migrantography:

Amy Lin’s testimony in New America Media:

I came to the United States when I was 12 years old. My mother and I had not only hoped for a better life, but also to escape from an exploitative relationship with my father. We left everything and everyone behind to find freedom. Life wasn’t easy when we got here, but I was sure that as long as we are away from my father, we would live a proper life and I could be myself.

All that was shattered when my mom told me, just as I was looking into applying to college, that we were undocumented. I felt helpless and defeated. But I wasn’t angry at anyone, especially not my mom, for what she had decided to do in order for us to survive. I was just scared.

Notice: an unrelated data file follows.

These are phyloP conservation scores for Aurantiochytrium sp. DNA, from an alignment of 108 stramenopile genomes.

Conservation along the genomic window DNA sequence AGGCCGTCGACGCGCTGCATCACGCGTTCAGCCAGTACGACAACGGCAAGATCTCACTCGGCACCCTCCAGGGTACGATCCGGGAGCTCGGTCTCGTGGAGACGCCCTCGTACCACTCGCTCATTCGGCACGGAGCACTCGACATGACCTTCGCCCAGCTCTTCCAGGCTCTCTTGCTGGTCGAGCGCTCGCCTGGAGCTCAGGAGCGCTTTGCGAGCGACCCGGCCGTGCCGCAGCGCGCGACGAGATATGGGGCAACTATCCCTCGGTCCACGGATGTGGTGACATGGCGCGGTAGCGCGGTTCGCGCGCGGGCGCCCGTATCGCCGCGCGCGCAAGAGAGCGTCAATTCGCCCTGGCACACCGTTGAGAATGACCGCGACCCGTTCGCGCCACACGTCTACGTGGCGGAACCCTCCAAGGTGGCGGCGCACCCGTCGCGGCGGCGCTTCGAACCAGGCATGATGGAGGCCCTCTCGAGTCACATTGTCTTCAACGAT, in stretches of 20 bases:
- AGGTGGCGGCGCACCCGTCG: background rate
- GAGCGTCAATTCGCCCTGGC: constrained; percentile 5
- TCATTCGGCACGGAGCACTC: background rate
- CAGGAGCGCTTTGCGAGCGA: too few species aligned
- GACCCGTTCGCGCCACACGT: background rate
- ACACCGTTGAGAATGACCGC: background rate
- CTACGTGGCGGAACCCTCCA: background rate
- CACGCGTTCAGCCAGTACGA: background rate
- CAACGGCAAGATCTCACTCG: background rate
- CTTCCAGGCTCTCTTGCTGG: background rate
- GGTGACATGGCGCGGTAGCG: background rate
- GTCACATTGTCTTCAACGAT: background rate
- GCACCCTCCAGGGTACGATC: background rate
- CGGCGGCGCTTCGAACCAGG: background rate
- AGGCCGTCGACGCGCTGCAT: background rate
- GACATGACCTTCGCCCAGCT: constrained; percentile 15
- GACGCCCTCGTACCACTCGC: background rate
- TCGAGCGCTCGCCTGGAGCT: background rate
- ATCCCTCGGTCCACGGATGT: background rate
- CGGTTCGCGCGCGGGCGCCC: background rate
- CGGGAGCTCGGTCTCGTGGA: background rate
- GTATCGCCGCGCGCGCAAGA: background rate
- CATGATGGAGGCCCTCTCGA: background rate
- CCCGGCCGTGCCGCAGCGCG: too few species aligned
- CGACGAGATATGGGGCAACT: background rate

I had already told my mom about my sexual orientation and was very aware of the discrimination encountered by people who are queer. Being both undocumented and queer meant I felt locked out of two different worlds.

With my new identities, I quickly learned to choose between coming out as queer or as undocumented because bearing just one identity was easier than being punished as both.

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